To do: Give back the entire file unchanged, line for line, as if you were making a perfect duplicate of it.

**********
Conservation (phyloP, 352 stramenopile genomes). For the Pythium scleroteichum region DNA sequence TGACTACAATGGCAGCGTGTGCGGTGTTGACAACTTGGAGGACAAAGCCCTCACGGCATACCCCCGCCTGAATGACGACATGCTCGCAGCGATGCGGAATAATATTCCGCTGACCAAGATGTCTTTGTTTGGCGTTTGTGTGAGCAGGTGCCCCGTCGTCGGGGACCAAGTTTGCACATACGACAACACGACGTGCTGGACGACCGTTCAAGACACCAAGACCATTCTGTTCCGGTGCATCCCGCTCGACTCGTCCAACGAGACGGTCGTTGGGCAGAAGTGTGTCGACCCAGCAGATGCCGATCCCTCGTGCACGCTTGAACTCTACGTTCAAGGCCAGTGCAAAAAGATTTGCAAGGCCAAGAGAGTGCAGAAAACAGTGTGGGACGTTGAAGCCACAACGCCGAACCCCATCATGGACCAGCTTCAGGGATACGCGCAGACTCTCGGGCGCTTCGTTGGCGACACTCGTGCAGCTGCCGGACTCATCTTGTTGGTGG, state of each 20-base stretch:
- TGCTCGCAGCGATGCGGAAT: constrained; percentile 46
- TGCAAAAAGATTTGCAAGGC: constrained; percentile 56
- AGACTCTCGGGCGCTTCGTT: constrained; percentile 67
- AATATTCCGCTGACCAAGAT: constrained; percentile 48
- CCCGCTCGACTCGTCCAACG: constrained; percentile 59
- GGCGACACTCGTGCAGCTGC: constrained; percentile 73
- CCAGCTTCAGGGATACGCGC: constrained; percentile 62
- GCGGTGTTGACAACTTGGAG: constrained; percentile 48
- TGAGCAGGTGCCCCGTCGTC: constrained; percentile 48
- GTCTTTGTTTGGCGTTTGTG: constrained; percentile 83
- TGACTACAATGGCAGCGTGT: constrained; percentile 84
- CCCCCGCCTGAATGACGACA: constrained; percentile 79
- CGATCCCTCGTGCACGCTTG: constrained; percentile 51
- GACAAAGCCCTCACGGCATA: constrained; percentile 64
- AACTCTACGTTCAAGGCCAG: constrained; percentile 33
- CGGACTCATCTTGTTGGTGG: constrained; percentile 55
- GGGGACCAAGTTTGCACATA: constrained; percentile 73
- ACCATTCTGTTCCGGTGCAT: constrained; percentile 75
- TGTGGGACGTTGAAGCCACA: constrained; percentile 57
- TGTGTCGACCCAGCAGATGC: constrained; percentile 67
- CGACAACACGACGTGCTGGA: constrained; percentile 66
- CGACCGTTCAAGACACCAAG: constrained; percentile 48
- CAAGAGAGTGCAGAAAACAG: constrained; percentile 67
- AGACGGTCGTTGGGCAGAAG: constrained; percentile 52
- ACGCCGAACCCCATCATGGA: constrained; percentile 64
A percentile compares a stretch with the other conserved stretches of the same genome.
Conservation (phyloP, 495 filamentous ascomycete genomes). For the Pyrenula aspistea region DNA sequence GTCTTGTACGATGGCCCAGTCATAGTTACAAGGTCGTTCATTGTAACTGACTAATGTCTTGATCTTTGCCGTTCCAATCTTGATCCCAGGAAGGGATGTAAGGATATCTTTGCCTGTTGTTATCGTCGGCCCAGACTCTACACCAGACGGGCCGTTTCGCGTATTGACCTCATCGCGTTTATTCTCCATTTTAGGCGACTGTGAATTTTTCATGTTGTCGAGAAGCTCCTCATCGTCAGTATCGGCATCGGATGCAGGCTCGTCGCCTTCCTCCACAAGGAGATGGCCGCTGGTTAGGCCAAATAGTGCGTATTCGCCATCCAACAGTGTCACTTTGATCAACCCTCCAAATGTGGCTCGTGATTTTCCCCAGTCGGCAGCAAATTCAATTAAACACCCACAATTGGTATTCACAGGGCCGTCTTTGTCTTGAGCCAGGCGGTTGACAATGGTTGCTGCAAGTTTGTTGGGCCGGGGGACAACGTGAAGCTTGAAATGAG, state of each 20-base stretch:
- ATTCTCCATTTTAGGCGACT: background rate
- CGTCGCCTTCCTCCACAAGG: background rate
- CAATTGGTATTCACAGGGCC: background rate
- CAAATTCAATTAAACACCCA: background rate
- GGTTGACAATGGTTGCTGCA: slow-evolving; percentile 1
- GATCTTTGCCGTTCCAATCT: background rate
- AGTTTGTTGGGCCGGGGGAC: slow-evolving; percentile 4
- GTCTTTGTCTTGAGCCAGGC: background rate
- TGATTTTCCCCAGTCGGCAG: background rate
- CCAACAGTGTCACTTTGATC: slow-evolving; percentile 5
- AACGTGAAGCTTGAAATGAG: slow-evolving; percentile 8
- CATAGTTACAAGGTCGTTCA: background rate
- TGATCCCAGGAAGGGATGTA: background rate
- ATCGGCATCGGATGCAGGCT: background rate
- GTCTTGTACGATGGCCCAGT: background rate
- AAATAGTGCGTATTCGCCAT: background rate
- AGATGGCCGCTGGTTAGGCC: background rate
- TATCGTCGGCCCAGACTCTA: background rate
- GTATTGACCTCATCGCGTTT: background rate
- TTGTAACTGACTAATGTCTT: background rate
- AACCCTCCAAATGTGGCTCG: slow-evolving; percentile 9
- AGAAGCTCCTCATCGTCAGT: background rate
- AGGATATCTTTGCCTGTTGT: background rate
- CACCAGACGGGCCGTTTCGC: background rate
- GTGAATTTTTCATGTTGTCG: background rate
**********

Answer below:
Conservation (phyloP, 352 stramenopile genomes). For the Pythium scleroteichum region DNA sequence TGACTACAATGGCAGCGTGTGCGGTGTTGACAACTTGGAGGACAAAGCCCTCACGGCATACCCCCGCCTGAATGACGACATGCTCGCAGCGATGCGGAATAATATTCCGCTGACCAAGATGTCTTTGTTTGGCGTTTGTGTGAGCAGGTGCCCCGTCGTCGGGGACCAAGTTTGCACATACGACAACACGACGTGCTGGACGACCGTTCAAGACACCAAGACCATTCTGTTCCGGTGCATCCCGCTCGACTCGTCCAACGAGACGGTCGTTGGGCAGAAGTGTGTCGACCCAGCAGATGCCGATCCCTCGTGCACGCTTGAACTCTACGTTCAAGGCCAGTGCAAAAAGATTTGCAAGGCCAAGAGAGTGCAGAAAACAGTGTGGGACGTTGAAGCCACAACGCCGAACCCCATCATGGACCAGCTTCAGGGATACGCGCAGACTCTCGGGCGCTTCGTTGGCGACACTCGTGCAGCTGCCGGACTCATCTTGTTGGTGG, state of each 20-base stretch:
- TGCTCGCAGCGATGCGGAAT: constrained; percentile 46
- TGCAAAAAGATTTGCAAGGC: constrained; percentile 56
- AGACTCTCGGGCGCTTCGTT: constrained; percentile 67
- AATATTCCGCTGACCAAGAT: constrained; percentile 48
- CCCGCTCGACTCGTCCAACG: constrained; percentile 59
- GGCGACACTCGTGCAGCTGC: constrained; percentile 73
- CCAGCTTCAGGGATACGCGC: constrained; percentile 62
- GCGGTGTTGACAACTTGGAG: constrained; percentile 48
- TGAGCAGGTGCCCCGTCGTC: constrained; percentile 48
- GTCTTTGTTTGGCGTTTGTG: constrained; percentile 83
- TGACTACAATGGCAGCGTGT: constrained; percentile 84
- CCCCCGCCTGAATGACGACA: constrained; percentile 79
- CGATCCCTCGTGCACGCTTG: constrained; percentile 51
- GACAAAGCCCTCACGGCATA: constrained; percentile 64
- AACTCTACGTTCAAGGCCAG: constrained; percentile 33
- CGGACTCATCTTGTTGGTGG: constrained; percentile 55
- GGGGACCAAGTTTGCACATA: constrained; percentile 73
- ACCATTCTGTTCCGGTGCAT: constrained; percentile 75
- TGTGGGACGTTGAAGCCACA: constrained; percentile 57
- TGTGTCGACCCAGCAGATGC: constrained; percentile 67
- CGACAACACGACGTGCTGGA: constrained; percentile 66
- CGACCGTTCAAGACACCAAG: constrained; percentile 48
- CAAGAGAGTGCAGAAAACAG: constrained; percentile 67
- AGACGGTCGTTGGGCAGAAG: constrained; percentile 52
- ACGCCGAACCCCATCATGGA: constrained; percentile 64
A percentile compares a stretch with the other conserved stretches of the same genome.
Conservation (phyloP, 495 filamentous ascomycete genomes). For the Pyrenula aspistea region DNA sequence GTCTTGTACGATGGCCCAGTCATAGTTACAAGGTCGTTCATTGTAACTGACTAATGTCTTGATCTTTGCCGTTCCAATCTTGATCCCAGGAAGGGATGTAAGGATATCTTTGCCTGTTGTTATCGTCGGCCCAGACTCTACACCAGACGGGCCGTTTCGCGTATTGACCTCATCGCGTTTATTCTCCATTTTAGGCGACTGTGAATTTTTCATGTTGTCGAGAAGCTCCTCATCGTCAGTATCGGCATCGGATGCAGGCTCGTCGCCTTCCTCCACAAGGAGATGGCCGCTGGTTAGGCCAAATAGTGCGTATTCGCCATCCAACAGTGTCACTTTGATCAACCCTCCAAATGTGGCTCGTGATTTTCCCCAGTCGGCAGCAAATTCAATTAAACACCCACAATTGGTATTCACAGGGCCGTCTTTGTCTTGAGCCAGGCGGTTGACAATGGTTGCTGCAAGTTTGTTGGGCCGGGGGACAACGTGAAGCTTGAAATGAG, state of each 20-base stretch:
- ATTCTCCATTTTAGGCGACT: background rate
- CGTCGCCTTCCTCCACAAGG: background rate
- CAATTGGTATTCACAGGGCC: background rate
- CAAATTCAATTAAACACCCA: background rate
- GGTTGACAATGGTTGCTGCA: slow-evolving; percentile 1
- GATCTTTGCCGTTCCAATCT: background rate
- AGTTTGTTGGGCCGGGGGAC: slow-evolving; percentile 4
- GTCTTTGTCTTGAGCCAGGC: background rate
- TGATTTTCCCCAGTCGGCAG: background rate
- CCAACAGTGTCACTTTGATC: slow-evolving; percentile 5
- AACGTGAAGCTTGAAATGAG: slow-evolving; percentile 8
- CATAGTTACAAGGTCGTTCA: background rate
- TGATCCCAGGAAGGGATGTA: background rate
- ATCGGCATCGGATGCAGGCT: background rate
- GTCTTGTACGATGGCCCAGT: background rate
- AAATAGTGCGTATTCGCCAT: background rate
- AGATGGCCGCTGGTTAGGCC: background rate
- TATCGTCGGCCCAGACTCTA: background rate
- GTATTGACCTCATCGCGTTT: background rate
- TTGTAACTGACTAATGTCTT: background rate
- AACCCTCCAAATGTGGCTCG: slow-evolving; percentile 9
- AGAAGCTCCTCATCGTCAGT: background rate
- AGGATATCTTTGCCTGTTGT: background rate
- CACCAGACGGGCCGTTTCGC: background rate
- GTGAATTTTTCATGTTGTCG: background rate